Jacobs uses as examples half a dozen movies that deal with a popular theme of the day – the fallen woman. More specifically, the movies she discusses show women who have used their sexuality to gain money and status from men. It’s a fascinating account and I highly recommend it.

klondike

Postby klondike » May 14th, 2007, 5:27 am

jondaris wrote:
klondike wrote:This week I started "Lavondyss", the sequel to Robert Holdstock's glowing pearl: "Mythago Wood".[/i]


I have not read Mythago Wood, but I enjoyed the Merlin books quite a bit.

Another month, and James Lee Burke's annual Robicheaux mystery should be out.


You have impeccable taste, sir.

I'm saving King's seventh (& final) Dark Tower novel for late June; Summer's the best time for the adventures of Roland, the Last Gunslinger since the World Moved On, and after this one, there's no more.


Ok, I take that back. King has done some lame stuff in his career, but this is truly a magnum opus of suckitude. I held out some hope through the first three books, the fourth (which is outside the continuity) was actually pretty good, but the last two were just awful. I was reluctant to give up after having invested that much time in the series, but man, they were bad. I kept wanting to throw the books across the room.


Not that I agree with you, but haven't you just made one of the best possible arguments (at least, economically) for reading the final volume of the series, even if it might still disappointment you?
Consider it cinemeatically: if you attended a movie that entertained you, to various, pleasant degrees, for its first eighty minutes, and then really stunk for the next 22, wouldn't you want to hang-in for the last 14 minutes, give or take, just to see if it couldn't redeem itself?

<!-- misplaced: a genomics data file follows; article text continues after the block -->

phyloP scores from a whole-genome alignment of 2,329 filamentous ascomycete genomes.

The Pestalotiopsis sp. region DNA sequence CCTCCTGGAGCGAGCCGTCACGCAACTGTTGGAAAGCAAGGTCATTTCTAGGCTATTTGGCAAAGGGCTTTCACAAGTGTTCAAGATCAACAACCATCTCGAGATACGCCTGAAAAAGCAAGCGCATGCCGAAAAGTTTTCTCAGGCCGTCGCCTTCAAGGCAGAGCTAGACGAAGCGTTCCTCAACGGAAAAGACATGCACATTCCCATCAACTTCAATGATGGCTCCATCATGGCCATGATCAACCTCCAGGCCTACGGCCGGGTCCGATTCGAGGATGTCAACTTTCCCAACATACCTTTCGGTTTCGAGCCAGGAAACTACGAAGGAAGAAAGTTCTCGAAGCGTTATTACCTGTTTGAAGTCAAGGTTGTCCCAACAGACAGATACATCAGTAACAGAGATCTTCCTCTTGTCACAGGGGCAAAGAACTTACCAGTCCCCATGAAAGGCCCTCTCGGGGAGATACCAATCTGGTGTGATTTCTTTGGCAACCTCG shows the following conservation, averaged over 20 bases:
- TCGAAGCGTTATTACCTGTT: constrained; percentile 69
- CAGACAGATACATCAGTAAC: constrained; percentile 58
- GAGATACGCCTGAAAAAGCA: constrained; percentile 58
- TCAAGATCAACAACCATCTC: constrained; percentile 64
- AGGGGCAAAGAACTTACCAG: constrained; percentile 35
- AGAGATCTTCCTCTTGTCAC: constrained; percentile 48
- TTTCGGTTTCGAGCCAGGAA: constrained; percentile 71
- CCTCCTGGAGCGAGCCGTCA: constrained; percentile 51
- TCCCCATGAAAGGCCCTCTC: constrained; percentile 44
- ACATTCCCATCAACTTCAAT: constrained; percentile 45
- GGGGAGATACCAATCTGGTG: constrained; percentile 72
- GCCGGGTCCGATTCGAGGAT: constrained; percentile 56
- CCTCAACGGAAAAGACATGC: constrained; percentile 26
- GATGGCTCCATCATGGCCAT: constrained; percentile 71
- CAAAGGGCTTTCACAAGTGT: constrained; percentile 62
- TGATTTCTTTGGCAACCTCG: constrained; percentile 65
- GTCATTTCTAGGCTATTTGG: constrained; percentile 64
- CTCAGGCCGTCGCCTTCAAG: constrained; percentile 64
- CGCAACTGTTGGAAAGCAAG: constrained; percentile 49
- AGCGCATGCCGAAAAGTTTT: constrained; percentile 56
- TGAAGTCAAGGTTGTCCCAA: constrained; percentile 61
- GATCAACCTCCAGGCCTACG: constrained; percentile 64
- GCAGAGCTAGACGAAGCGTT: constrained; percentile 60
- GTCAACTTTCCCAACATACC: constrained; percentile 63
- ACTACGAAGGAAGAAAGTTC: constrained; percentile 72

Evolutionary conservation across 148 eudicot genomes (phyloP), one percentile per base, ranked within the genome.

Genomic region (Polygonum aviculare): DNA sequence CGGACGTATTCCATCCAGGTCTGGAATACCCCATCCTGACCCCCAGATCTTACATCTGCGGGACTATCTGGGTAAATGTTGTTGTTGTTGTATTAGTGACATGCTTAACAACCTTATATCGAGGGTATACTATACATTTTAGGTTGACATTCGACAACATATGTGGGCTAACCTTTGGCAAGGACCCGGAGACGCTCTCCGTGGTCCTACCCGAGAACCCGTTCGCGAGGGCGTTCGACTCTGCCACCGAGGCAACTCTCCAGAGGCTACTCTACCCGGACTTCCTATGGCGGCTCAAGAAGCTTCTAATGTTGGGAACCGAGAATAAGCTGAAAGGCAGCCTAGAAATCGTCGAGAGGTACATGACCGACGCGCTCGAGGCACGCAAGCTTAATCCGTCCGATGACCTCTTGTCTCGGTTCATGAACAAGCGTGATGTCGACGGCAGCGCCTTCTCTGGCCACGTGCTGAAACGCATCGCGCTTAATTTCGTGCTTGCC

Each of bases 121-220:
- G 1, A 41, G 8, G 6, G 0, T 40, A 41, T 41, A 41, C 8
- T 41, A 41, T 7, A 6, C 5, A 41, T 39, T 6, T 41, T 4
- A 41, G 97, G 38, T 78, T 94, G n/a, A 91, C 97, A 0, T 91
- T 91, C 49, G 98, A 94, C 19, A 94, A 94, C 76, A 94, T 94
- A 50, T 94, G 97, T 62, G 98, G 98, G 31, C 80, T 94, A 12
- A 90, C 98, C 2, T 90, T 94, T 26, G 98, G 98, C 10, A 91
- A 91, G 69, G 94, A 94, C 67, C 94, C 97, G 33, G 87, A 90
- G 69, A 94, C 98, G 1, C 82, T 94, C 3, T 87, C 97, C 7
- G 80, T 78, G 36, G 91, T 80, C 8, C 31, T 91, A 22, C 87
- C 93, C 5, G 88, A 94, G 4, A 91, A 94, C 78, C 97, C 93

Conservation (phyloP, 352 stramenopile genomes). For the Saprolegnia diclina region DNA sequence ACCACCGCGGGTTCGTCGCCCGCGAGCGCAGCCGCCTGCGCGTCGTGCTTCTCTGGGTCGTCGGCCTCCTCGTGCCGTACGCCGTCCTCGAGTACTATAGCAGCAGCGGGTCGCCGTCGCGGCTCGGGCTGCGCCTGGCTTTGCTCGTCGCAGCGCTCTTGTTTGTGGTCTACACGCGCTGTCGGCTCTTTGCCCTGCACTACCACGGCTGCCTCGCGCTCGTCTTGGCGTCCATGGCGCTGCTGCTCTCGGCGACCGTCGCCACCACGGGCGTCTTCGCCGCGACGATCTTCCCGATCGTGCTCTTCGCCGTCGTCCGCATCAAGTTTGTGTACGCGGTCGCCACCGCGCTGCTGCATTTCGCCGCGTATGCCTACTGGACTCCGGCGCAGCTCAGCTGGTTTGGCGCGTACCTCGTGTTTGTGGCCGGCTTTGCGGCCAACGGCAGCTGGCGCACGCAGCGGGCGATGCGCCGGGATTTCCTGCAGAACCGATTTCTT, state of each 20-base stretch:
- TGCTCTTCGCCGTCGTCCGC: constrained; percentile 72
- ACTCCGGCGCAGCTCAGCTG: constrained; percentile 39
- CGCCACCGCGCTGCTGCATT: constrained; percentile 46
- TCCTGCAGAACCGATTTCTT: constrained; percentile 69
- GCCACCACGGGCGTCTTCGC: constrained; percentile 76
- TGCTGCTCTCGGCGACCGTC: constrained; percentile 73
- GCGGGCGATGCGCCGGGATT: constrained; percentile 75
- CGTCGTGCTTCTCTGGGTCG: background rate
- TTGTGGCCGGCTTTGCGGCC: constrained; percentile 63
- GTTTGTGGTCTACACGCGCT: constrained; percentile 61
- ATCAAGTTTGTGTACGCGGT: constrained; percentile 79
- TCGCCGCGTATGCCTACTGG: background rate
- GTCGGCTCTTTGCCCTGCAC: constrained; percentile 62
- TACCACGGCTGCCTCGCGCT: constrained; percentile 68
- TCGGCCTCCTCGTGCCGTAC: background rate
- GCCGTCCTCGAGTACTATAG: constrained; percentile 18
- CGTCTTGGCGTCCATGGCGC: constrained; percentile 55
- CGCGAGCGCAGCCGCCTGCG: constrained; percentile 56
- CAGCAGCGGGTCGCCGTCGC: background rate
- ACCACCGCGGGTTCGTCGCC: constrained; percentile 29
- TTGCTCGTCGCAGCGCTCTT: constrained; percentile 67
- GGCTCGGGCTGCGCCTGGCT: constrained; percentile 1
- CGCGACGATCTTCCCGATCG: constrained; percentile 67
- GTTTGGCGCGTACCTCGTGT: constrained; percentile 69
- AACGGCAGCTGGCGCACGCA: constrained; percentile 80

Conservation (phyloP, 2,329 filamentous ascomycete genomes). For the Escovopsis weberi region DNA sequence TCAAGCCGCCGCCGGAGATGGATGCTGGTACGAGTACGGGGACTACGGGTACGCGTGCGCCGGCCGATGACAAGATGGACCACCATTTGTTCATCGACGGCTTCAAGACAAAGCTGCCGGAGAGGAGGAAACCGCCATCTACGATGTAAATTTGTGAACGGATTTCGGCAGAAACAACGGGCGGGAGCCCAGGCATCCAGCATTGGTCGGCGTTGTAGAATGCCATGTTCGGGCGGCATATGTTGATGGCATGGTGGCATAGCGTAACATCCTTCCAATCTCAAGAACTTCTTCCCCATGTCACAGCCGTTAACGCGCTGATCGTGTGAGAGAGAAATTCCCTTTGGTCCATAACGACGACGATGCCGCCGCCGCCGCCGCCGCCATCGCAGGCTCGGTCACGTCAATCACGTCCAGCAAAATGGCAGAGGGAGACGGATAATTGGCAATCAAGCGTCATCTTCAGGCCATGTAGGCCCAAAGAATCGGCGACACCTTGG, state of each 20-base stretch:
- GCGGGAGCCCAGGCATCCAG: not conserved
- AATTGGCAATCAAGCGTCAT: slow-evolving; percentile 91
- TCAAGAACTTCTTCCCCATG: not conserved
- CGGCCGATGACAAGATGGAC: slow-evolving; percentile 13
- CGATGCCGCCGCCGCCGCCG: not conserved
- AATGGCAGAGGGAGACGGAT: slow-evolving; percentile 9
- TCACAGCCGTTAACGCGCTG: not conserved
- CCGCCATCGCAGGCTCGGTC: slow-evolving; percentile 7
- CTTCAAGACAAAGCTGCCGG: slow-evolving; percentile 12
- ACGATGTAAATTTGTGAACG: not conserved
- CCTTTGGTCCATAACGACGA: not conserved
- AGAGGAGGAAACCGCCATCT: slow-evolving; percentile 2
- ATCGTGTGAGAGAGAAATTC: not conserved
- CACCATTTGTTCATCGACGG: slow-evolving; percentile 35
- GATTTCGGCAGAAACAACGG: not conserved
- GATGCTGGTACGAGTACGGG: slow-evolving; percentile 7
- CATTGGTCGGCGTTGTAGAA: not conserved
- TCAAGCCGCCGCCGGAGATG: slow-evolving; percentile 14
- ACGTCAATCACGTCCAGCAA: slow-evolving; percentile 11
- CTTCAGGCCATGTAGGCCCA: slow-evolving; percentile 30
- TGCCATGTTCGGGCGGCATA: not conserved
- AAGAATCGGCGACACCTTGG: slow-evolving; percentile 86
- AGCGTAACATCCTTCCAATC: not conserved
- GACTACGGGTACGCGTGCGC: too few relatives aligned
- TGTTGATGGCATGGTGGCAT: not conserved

Or are you one of those who'd exit the theatre (or switch channels, or eject the disc) no matter how late, just on principle?
Or measure it quantitatively: you've already slogged through over 5,000 pages of the Dark Tower story arc . . what's another 1200 pages?

Klondike

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Postby SSO Admins » May 14th, 2007, 6:45 am

klondike wrote:Or measure it quantitatively: you've already slogged through over 5,000 pages of the Dark Tower story arc . . what's another 1200 pages?

Klondike


I should have been clearer. I did finish the series, for precisely the reasons you outlined. But I resented it. I was really hoping for some kind of a payoff in terms of learning something useful about the characters, the King universe, or something. It just wasn't there.

I wonder to what extent he's suffering from Eric Clapton syndrome, in that most of his good stuff was written while he was battling substance abuse problems.

klondike

Postby klondike » May 14th, 2007, 7:55 am

Oh. :shock:

Well, in the words of the late, cherished Gilda Radner: "Never mind."

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Bill Bryson Books

Postby moira finnie » May 15th, 2007, 6:32 am

I've just started to read "The Life and Times of the Thunderbolt Kid" by Bill Bryson. Bryson is one of the funniest and perceptive travel writers out there. Perhaps some folks know him from his amusing and ultimately touching chronicle of a hike along the Appalachian Trail that he took with an out-of-shape childhood friend, Stephen Katz. That book was called A "Walk in the Woods".